Library books

A stock image of library books. (Stock photo)

Officials at the Guelph Public Library say they were “blown off their feet” by the number of people who came in to return overdue books at their Amnesty Day on Monday.   

Library patrons were able to return overdue items free of charge and have the fines wiped from their accounts for Amnesty Day. According to the library over 7,900 items worth about $15,000 were returned to the library’s collection. 

Items returned ranged from books and DVDs just a few days overdue to one volume, titled 'Painters and Public Life in 18th Century Paris,' that was checked out in 1998.

“It was 16 years overdue,” Guelph Library CEO Kitty Pope said. “The person had been working on a research project in high school and then had moved a couple of times. We lost track of her as her address changed.”

But she was among the first people through the door on Amnesty Day, Pope said.

“We reinstated her library card, and she happily borrowed an armful of books,” Pope said. “As she left, she said, ‘Truly, I will have these back in less than three weeks.’ ”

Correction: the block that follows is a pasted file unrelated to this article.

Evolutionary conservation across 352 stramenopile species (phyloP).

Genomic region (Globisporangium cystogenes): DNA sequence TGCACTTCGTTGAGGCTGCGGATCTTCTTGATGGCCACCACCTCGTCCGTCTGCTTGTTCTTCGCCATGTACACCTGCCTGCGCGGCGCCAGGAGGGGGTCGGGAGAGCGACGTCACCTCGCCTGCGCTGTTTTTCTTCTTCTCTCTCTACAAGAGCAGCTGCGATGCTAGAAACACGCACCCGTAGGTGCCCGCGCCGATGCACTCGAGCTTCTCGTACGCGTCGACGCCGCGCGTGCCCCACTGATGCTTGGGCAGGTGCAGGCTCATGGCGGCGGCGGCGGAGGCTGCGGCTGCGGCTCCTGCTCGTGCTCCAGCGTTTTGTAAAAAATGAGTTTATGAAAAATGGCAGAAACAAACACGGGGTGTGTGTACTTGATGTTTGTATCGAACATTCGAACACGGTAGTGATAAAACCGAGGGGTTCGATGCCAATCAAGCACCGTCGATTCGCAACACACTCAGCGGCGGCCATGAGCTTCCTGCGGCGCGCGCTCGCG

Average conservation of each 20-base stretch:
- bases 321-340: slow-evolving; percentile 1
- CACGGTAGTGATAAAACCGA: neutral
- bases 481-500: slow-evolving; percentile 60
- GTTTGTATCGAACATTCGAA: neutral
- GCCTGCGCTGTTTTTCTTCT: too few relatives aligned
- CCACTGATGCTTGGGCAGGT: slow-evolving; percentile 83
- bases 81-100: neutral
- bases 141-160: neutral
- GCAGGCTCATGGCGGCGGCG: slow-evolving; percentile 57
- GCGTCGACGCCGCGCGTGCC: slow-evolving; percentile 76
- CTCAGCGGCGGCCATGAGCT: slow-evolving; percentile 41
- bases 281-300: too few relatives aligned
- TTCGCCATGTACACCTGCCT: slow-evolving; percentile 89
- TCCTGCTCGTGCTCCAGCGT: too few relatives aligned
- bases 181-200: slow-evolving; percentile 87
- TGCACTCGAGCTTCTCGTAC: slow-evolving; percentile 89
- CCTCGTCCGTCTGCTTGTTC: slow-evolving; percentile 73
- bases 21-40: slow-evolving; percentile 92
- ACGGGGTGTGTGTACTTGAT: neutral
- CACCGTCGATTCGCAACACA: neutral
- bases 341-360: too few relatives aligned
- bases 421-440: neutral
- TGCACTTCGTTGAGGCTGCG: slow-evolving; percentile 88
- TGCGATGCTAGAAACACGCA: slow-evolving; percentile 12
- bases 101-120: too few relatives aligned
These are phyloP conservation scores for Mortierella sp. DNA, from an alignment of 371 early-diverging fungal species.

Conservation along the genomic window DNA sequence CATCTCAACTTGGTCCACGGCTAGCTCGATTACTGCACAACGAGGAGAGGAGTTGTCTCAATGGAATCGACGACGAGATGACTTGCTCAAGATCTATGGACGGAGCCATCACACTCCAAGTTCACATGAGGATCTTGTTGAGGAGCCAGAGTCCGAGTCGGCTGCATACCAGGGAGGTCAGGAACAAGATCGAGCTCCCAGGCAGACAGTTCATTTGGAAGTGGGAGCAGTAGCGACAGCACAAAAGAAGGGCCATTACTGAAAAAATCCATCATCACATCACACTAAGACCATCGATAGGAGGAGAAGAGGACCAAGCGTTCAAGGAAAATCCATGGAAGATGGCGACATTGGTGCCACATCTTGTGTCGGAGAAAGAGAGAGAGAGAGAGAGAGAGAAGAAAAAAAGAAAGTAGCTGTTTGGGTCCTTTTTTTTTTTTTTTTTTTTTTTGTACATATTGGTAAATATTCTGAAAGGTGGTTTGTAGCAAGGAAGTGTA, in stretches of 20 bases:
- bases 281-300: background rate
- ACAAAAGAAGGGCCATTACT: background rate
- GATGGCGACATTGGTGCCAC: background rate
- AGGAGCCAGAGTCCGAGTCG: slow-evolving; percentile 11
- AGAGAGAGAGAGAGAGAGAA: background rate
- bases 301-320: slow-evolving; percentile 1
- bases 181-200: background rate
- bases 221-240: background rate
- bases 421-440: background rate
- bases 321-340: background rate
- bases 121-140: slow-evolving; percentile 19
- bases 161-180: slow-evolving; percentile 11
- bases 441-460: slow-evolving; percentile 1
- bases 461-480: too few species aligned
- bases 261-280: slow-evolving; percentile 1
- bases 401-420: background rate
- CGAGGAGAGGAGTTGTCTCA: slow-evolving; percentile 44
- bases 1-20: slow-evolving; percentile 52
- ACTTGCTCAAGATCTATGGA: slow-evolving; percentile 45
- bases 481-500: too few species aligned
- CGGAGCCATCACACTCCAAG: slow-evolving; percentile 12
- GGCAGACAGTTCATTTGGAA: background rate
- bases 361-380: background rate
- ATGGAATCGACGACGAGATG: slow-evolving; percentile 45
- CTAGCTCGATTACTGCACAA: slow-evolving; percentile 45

Had 'Painters and Public life' been returned on a normal day at the library, the overdue fee for the borrower would’ve been over $1,400. That intimidating figure is one of the reasons the library occasionally has amnesty days, Pope said.

“We do it because folks that have really overdue items are afraid to come back to us,” she said. “A mom said,' I’ve had this overdue fine for a really long time and now my children can’t get library books or a library card.' Those are the people for whom we need to do fine amnesty irregularly, so that those people can have the slate cleaned and come back to us… because we know that they are big users.”